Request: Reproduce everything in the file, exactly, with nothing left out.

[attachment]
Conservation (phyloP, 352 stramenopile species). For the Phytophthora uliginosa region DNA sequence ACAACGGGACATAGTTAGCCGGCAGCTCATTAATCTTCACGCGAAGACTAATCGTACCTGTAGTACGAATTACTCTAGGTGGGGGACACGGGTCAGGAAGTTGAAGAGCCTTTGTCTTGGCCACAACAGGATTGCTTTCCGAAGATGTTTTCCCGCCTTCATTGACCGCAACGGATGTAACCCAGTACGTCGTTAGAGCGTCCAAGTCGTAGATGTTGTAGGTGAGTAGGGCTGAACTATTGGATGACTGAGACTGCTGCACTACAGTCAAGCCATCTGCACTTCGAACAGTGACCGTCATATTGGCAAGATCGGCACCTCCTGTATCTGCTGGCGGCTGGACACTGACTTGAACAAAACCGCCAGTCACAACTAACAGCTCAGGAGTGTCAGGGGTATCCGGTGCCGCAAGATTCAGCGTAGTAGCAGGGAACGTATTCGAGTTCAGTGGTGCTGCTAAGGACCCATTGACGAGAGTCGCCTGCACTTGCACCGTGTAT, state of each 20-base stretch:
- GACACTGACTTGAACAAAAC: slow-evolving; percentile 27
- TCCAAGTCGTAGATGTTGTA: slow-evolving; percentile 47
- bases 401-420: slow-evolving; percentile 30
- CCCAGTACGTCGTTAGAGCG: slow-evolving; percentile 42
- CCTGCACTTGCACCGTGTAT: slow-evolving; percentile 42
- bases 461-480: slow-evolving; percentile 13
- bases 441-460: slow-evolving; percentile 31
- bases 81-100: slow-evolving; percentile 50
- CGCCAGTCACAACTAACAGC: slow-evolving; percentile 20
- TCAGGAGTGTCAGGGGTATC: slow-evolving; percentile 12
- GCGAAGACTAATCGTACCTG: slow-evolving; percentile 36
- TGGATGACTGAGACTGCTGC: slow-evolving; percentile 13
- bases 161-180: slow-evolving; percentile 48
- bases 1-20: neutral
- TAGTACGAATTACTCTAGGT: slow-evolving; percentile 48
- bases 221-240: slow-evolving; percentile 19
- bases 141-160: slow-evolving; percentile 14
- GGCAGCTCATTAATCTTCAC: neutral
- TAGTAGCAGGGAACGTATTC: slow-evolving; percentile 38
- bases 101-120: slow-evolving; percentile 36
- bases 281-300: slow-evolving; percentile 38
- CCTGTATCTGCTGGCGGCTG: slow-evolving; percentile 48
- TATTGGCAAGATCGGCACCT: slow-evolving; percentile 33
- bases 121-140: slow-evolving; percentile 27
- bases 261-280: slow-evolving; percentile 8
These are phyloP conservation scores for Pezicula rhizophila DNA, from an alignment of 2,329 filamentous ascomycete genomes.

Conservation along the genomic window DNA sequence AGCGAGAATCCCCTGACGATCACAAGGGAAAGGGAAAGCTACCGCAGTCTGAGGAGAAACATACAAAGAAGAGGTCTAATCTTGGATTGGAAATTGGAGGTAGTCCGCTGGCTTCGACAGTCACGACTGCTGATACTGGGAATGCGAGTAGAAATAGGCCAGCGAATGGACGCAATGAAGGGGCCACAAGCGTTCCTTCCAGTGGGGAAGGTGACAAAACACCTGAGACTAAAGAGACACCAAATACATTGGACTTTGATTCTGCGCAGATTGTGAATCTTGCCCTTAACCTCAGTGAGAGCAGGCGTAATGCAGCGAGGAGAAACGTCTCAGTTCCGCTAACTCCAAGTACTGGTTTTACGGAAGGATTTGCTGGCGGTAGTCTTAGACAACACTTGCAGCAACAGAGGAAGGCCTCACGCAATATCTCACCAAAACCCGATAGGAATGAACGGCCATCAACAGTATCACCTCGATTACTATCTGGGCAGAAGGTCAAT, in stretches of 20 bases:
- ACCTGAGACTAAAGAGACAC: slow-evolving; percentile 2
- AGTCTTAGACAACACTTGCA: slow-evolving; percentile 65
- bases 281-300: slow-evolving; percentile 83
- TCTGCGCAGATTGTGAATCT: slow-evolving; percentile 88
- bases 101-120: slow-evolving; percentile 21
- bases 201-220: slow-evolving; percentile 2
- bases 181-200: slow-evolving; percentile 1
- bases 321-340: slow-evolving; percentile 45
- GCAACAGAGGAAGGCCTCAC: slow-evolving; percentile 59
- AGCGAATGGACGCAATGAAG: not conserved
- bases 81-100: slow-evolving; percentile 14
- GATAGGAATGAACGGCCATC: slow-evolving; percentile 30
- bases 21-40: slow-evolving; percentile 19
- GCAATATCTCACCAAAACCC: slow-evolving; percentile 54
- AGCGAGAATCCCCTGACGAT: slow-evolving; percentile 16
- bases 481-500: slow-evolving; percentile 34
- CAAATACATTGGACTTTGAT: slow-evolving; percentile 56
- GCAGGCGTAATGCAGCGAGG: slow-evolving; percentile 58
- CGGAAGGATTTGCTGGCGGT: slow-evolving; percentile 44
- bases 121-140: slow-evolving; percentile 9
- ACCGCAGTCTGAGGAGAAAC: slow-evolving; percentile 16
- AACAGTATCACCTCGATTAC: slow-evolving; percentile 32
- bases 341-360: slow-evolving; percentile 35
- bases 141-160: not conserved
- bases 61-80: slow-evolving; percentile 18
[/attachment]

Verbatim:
Conservation (phyloP, 352 stramenopile species). For the Phytophthora uliginosa region DNA sequence ACAACGGGACATAGTTAGCCGGCAGCTCATTAATCTTCACGCGAAGACTAATCGTACCTGTAGTACGAATTACTCTAGGTGGGGGACACGGGTCAGGAAGTTGAAGAGCCTTTGTCTTGGCCACAACAGGATTGCTTTCCGAAGATGTTTTCCCGCCTTCATTGACCGCAACGGATGTAACCCAGTACGTCGTTAGAGCGTCCAAGTCGTAGATGTTGTAGGTGAGTAGGGCTGAACTATTGGATGACTGAGACTGCTGCACTACAGTCAAGCCATCTGCACTTCGAACAGTGACCGTCATATTGGCAAGATCGGCACCTCCTGTATCTGCTGGCGGCTGGACACTGACTTGAACAAAACCGCCAGTCACAACTAACAGCTCAGGAGTGTCAGGGGTATCCGGTGCCGCAAGATTCAGCGTAGTAGCAGGGAACGTATTCGAGTTCAGTGGTGCTGCTAAGGACCCATTGACGAGAGTCGCCTGCACTTGCACCGTGTAT, state of each 20-base stretch:
- GACACTGACTTGAACAAAAC: slow-evolving; percentile 27
- TCCAAGTCGTAGATGTTGTA: slow-evolving; percentile 47
- bases 401-420: slow-evolving; percentile 30
- CCCAGTACGTCGTTAGAGCG: slow-evolving; percentile 42
- CCTGCACTTGCACCGTGTAT: slow-evolving; percentile 42
- bases 461-480: slow-evolving; percentile 13
- bases 441-460: slow-evolving; percentile 31
- bases 81-100: slow-evolving; percentile 50
- CGCCAGTCACAACTAACAGC: slow-evolving; percentile 20
- TCAGGAGTGTCAGGGGTATC: slow-evolving; percentile 12
- GCGAAGACTAATCGTACCTG: slow-evolving; percentile 36
- TGGATGACTGAGACTGCTGC: slow-evolving; percentile 13
- bases 161-180: slow-evolving; percentile 48
- bases 1-20: neutral
- TAGTACGAATTACTCTAGGT: slow-evolving; percentile 48
- bases 221-240: slow-evolving; percentile 19
- bases 141-160: slow-evolving; percentile 14
- GGCAGCTCATTAATCTTCAC: neutral
- TAGTAGCAGGGAACGTATTC: slow-evolving; percentile 38
- bases 101-120: slow-evolving; percentile 36
- bases 281-300: slow-evolving; percentile 38
- CCTGTATCTGCTGGCGGCTG: slow-evolving; percentile 48
- TATTGGCAAGATCGGCACCT: slow-evolving; percentile 33
- bases 121-140: slow-evolving; percentile 27
- bases 261-280: slow-evolving; percentile 8
These are phyloP conservation scores for Pezicula rhizophila DNA, from an alignment of 2,329 filamentous ascomycete genomes.

Conservation along the genomic window DNA sequence AGCGAGAATCCCCTGACGATCACAAGGGAAAGGGAAAGCTACCGCAGTCTGAGGAGAAACATACAAAGAAGAGGTCTAATCTTGGATTGGAAATTGGAGGTAGTCCGCTGGCTTCGACAGTCACGACTGCTGATACTGGGAATGCGAGTAGAAATAGGCCAGCGAATGGACGCAATGAAGGGGCCACAAGCGTTCCTTCCAGTGGGGAAGGTGACAAAACACCTGAGACTAAAGAGACACCAAATACATTGGACTTTGATTCTGCGCAGATTGTGAATCTTGCCCTTAACCTCAGTGAGAGCAGGCGTAATGCAGCGAGGAGAAACGTCTCAGTTCCGCTAACTCCAAGTACTGGTTTTACGGAAGGATTTGCTGGCGGTAGTCTTAGACAACACTTGCAGCAACAGAGGAAGGCCTCACGCAATATCTCACCAAAACCCGATAGGAATGAACGGCCATCAACAGTATCACCTCGATTACTATCTGGGCAGAAGGTCAAT, in stretches of 20 bases:
- ACCTGAGACTAAAGAGACAC: slow-evolving; percentile 2
- AGTCTTAGACAACACTTGCA: slow-evolving; percentile 65
- bases 281-300: slow-evolving; percentile 83
- TCTGCGCAGATTGTGAATCT: slow-evolving; percentile 88
- bases 101-120: slow-evolving; percentile 21
- bases 201-220: slow-evolving; percentile 2
- bases 181-200: slow-evolving; percentile 1
- bases 321-340: slow-evolving; percentile 45
- GCAACAGAGGAAGGCCTCAC: slow-evolving; percentile 59
- AGCGAATGGACGCAATGAAG: not conserved
- bases 81-100: slow-evolving; percentile 14
- GATAGGAATGAACGGCCATC: slow-evolving; percentile 30
- bases 21-40: slow-evolving; percentile 19
- GCAATATCTCACCAAAACCC: slow-evolving; percentile 54
- AGCGAGAATCCCCTGACGAT: slow-evolving; percentile 16
- bases 481-500: slow-evolving; percentile 34
- CAAATACATTGGACTTTGAT: slow-evolving; percentile 56
- GCAGGCGTAATGCAGCGAGG: slow-evolving; percentile 58
- CGGAAGGATTTGCTGGCGGT: slow-evolving; percentile 44
- bases 121-140: slow-evolving; percentile 9
- ACCGCAGTCTGAGGAGAAAC: slow-evolving; percentile 16
- AACAGTATCACCTCGATTAC: slow-evolving; percentile 32
- bases 341-360: slow-evolving; percentile 35
- bases 141-160: not conserved
- bases 61-80: slow-evolving; percentile 18